Family Voice Surrey champions the needs and rights of SEND families in Surrey: families with children or young adults up to the age of 25 who have special educational needs, chronic illnesses, including mental health conditions, or disabilities. www.familyvoicesurrey.org
Therapies Through Nature – Phyllis Tuckwell Hospice
Therapies Through Nature offers patients and carers at Phyllis Tuckwell Hospice simple gardening sessions. Table-top workshops enable participants to create flower baskets, planters and herb gardens, for example, which can then be taken home or given as a gift to a loved one.
Research has shown that gardening, or even simply spending time surrounded by nature, can help patients feel less stressed and improve their wellbeing. The sessions also give patients the opportunity to join in with an activity which they used to enjoy before they became ill. No experience of gardening is necessary to join this group, and patients can take part at any stage of their illness. These sessions are often referred to as Social and Therapeutic Horticulture. www.pth.org.uk/
The idea was to create bright summer colours, and with the current situation of the Covid-19 virus, keyworkers and lockdown, the residents and staff used the rainbow as inspiration. Each heart was hand made by residents at Farnham Mill using tissue paper flowers; the sunflowers (which is a symbol used a lot at Farnham Mill) were made using yellow paper with sunflower seeds for the centres. www.farnhammillnursinghome.co.uk/
K & S Memorials
These pictures are of a rockery and St John the Evangelist memorial stone (aka the ‘Bonkers Stone’ in the garden of Wendy and Steve Edwards in Hale. For the story behind the pictures, see here. www.kempandstevens.co.uk/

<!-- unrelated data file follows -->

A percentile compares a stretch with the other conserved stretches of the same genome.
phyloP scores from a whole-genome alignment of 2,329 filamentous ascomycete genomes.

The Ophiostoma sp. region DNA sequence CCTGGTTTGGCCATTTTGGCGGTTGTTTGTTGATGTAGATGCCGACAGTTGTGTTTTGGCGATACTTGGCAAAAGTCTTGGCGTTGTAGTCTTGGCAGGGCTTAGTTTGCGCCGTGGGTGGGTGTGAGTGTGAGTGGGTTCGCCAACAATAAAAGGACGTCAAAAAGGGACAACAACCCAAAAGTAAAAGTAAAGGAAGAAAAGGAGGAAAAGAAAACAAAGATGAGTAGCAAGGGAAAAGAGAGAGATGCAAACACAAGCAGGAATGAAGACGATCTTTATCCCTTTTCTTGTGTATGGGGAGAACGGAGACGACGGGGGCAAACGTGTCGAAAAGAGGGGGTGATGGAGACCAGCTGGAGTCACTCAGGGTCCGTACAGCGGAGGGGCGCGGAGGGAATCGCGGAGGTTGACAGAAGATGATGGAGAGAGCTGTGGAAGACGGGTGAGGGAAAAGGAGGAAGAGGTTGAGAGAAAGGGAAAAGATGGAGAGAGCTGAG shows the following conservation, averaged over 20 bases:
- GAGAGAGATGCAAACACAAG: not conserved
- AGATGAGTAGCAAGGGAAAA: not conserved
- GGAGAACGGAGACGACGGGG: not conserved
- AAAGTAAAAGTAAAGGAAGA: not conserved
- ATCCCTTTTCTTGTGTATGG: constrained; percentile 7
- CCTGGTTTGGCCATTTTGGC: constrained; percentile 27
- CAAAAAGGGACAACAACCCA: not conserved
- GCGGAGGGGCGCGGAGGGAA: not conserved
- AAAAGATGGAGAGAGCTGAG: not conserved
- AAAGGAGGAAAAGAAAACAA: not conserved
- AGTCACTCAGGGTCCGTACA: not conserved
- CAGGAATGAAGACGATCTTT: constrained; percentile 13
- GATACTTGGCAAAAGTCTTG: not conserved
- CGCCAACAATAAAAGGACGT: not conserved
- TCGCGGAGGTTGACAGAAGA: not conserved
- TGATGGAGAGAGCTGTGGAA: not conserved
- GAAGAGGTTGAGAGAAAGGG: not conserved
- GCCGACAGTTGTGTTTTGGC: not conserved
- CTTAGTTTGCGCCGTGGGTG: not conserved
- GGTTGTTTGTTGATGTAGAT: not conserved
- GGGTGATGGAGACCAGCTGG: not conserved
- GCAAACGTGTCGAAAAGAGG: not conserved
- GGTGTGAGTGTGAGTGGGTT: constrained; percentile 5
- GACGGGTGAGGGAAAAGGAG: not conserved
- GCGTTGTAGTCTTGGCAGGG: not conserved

Based in the parish of Badshot Lea and Hale, Karen Geraghty of Mind Your Bonce specialises in handmade cloche hats, retro and modern cocktail hats, pillbox hats, and mini cocktail hats. This unique headwear is carefully handmade in England using traditional methods and high quality materials, frequently using outstanding vintage tweeds. www.instagram.com/mind_your_bonce_millinery
A message from Nibbs Gin, based in Farnham: “The Nibbs team are delighted to be part of the Flower Festival. We have been busy out picking elderflower locally ready for this year. At the end of last year we launched our second gin, Surrey Hops, using traditional hops from Farnham. Through July and August we will be offering free delivery on everything through our on-line shop and a special offer on our 20cl bottles when you buy one of each. Please refer to our website www.nibbsspirits.co.uk“
Squire’s Garden Centres is a family-run business set up in 1935 and still run by the same family. The centre in Badshot Lea is one of 16 and there is another at Frensham. squiresgardencentres.co.uk
This church relies on donations to provide care and support to everyone in this community. Now more than ever, please consider giving generously to support our mission and ministry. Thank you for your support:
K&S Memorials (www.kandsmemorials.co.uk) was set up by Mr R.W.A Thorne of Kemp & Stevens Funeral Directors, Alton, in the 1980s. However, Kemp and Stevens had produced memorials before that time going back to the founding of the business over 100 years ago.
Kemp and Stevens are one of very few funeral directors that have their own in-house memorial masons. Michael Thorne heads up the memorial division of Kemp & Stevens which still trades as K&S Memorials. Sam Taylor works alongside Michael creating the memorials.
A memorial simply is a marker to show where someone is buried but a memorial is not simple. It is a personal statement, a place for reflection and something that will remain long after the family themselves have passed away. It is a lasting tribute to the deceased.